Woman says police suggest she set up 'citizen sting' to get stolen bike back
Team 10 finds new technology to prevent bike theft
Last Updated: 395 days ago
SAN DIEGO - A theft victim found her stolen bike on Craigslist, and told Team 10 police suggested she set up her own "citizen sting" to get her ride back.
"It's my car, it's how I get around," said Rachel Bartels.
She ditched her car seven years ago for a $3,000 Kline bicycle. When it was stolen off her front porch, she said she felt violated.
"My second thought was let's get this guy. I was outraged," said Bartels.
When she found her stolen bike on Craigslist hours after it was stolen, she called the person selling it.
"He said, 'This bike is so light you could throw it over your head and run down the street with it,'" Bartels said. "And I thought, 'Ugh -- is that what you did with my bike?'"
Bartels then called the San Diego Police Department and spoke with a detective.
"It was implied that I set up this meeting and kind of get my bike back on my own," Bartels said.
There are videos on the Internet that show people setting up their own stings and to get their bikes back from thieves.
One video is of a bike theft victim from Seattle driving to Portland to get his bike and get the thief arrested. (See more on this part of the story today on 10News at 5.)
"I would not feel safe going to meet someone who came up onto my porch and stole my property like that," Bartels said.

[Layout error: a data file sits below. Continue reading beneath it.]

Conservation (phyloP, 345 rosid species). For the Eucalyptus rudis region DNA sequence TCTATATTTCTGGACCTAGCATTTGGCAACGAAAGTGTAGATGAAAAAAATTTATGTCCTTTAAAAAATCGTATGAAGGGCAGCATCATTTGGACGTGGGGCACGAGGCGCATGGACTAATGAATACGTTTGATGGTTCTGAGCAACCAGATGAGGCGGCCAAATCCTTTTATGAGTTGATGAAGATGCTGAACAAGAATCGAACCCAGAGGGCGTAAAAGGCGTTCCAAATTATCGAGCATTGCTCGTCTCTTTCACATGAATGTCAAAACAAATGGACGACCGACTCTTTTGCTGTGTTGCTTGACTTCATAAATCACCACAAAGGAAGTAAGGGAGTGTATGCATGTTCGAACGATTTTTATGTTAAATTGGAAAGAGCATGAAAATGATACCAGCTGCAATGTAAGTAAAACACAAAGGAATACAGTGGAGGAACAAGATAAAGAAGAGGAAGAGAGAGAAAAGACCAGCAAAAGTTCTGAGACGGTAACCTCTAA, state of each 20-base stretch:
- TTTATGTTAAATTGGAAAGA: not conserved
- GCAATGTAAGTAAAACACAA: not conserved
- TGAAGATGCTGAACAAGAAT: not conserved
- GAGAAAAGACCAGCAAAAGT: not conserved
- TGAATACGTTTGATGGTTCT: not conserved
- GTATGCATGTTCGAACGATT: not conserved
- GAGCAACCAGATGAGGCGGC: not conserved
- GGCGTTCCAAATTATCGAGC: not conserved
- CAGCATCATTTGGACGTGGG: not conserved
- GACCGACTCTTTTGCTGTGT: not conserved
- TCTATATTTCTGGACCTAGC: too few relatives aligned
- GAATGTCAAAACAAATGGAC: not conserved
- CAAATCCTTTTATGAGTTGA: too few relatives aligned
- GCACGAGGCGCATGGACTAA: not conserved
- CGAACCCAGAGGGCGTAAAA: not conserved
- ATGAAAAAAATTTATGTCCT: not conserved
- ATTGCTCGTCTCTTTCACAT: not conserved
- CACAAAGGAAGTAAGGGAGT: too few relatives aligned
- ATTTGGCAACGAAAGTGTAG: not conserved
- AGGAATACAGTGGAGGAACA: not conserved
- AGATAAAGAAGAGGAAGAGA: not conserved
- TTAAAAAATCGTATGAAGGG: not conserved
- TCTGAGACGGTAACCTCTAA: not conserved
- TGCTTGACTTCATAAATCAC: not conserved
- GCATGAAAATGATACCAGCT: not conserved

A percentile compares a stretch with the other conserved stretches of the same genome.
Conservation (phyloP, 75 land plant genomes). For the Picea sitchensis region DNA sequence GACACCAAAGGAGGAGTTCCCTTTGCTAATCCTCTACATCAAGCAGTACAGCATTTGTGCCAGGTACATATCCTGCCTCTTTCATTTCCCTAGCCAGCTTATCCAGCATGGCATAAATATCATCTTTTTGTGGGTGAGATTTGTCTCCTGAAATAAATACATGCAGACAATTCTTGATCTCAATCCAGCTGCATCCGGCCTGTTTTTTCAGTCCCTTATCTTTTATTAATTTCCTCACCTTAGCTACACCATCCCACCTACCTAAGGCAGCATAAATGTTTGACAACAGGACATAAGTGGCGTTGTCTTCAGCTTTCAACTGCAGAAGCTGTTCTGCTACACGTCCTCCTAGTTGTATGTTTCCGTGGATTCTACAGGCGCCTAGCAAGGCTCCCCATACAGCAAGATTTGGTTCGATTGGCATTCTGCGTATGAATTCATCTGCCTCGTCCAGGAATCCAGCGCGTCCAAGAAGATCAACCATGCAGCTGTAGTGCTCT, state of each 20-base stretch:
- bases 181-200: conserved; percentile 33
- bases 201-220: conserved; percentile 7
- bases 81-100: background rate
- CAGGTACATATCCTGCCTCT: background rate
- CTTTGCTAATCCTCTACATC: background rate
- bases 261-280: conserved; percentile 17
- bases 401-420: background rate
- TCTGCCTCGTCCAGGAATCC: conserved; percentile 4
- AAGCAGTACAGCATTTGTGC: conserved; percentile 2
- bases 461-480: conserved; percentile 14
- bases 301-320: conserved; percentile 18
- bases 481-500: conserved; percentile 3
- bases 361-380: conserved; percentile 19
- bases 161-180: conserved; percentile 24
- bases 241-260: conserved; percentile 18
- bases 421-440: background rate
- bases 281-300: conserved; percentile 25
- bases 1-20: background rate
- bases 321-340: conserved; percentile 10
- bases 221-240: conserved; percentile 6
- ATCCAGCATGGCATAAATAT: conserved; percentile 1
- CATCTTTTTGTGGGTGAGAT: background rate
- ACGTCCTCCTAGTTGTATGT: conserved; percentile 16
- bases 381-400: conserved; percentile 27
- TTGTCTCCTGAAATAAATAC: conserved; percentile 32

So she called Team 10 and talked to Investigative Producer JW August.
"JW was like, 'I am so glad you are not going on that. It's not safe,'" Bartels said.
Team 10 went to San Diego police and asked them to clarify the department's policy.
"We don't want people walking into a situation they are not prepared for," said San Diego police spokeswoman Lt. Andra Brown.
We asked Brown why the detective told the victim that's what people do when their bikes are stolen.
Brown said the department does not advise people to set up "citizen stings."
"Just because we ask people not to do foolish things or silly things, or things that would endanger themselves, doesn't mean that people don't still do them," said Brown.
Black Mountain sales manager Michael Larsson recently went to the Interbike Show Las Vegas. That's where he saw new technology designed to guard against bike theft. It's called Mobiloc.
On Mobiloc's website it is "billed as the first frame-attaching, light weight cable lock with GPS."
The release date is scheduled for January.
Larsson said it's a lock box for a bike's frame. It's retractable, and pulls out and locks onto something anchored.
"If the system is compromised, it will send a text message or signal to your cell phone," Larsson said.
The lock will cost $40, and with the GPS service the prices goes up to $160.
The chip can last three years and works with a smartphone or computer app.
"If the bike is moved, it will give a location beacon on an app on your phone," Larsson said, so the owner could call police as the would-be thief is trying to move it.
Bartels, never got her stolen bike back.
"Bike theft is very common and it's low risk, high-reward," Bartels said. Bike thieves are usually never caught and rarely punished, and I would like to see that changed."
-- There is a San Diego Twitter account dedicated to tweeting out the make and model of a stolen bike, so others can be on the lookout for it:
-- There is a national registry of stolen bikes on the web, that can help prevent resale:
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